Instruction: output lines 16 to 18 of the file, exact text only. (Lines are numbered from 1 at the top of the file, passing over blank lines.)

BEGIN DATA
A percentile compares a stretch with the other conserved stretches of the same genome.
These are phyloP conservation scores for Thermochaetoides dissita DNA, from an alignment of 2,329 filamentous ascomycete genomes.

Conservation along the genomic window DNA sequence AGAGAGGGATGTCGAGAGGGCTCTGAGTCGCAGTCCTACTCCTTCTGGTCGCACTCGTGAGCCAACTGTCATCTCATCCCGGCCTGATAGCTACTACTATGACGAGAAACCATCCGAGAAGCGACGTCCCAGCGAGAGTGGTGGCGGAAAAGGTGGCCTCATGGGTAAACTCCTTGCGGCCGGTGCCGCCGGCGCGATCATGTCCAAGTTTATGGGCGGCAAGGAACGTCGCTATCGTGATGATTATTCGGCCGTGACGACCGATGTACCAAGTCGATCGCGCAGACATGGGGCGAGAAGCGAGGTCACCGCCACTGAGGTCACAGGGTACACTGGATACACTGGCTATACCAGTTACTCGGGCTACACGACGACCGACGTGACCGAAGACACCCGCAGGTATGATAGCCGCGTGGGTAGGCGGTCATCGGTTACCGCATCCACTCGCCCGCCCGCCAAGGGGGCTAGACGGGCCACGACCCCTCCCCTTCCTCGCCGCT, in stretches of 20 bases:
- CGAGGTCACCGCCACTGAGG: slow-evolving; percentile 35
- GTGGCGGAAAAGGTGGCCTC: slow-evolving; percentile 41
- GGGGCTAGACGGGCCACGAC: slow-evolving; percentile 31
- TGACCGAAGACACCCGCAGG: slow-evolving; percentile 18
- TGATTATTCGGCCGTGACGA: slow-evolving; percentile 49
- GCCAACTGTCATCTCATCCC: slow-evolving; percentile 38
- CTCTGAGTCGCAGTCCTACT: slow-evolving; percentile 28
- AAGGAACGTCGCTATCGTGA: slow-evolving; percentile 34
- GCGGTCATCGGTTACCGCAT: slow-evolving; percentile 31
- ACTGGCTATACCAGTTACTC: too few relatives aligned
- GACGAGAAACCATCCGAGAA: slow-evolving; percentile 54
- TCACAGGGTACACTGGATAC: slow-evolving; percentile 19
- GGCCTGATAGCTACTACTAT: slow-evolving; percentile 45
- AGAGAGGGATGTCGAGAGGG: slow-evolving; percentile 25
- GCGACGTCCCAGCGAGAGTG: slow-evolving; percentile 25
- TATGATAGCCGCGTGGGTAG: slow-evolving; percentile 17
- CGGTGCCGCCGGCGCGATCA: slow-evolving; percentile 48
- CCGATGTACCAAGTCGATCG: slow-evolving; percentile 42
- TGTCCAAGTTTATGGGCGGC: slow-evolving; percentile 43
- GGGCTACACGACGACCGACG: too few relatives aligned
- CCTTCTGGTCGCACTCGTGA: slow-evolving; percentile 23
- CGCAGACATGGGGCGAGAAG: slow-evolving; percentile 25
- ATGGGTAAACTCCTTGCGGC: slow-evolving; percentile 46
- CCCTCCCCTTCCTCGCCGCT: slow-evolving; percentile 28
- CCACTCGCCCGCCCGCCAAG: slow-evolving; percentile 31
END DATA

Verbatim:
- GGCCTGATAGCTACTACTAT: slow-evolving; percentile 45
- AGAGAGGGATGTCGAGAGGG: slow-evolving; percentile 25
- GCGACGTCCCAGCGAGAGTG: slow-evolving; percentile 25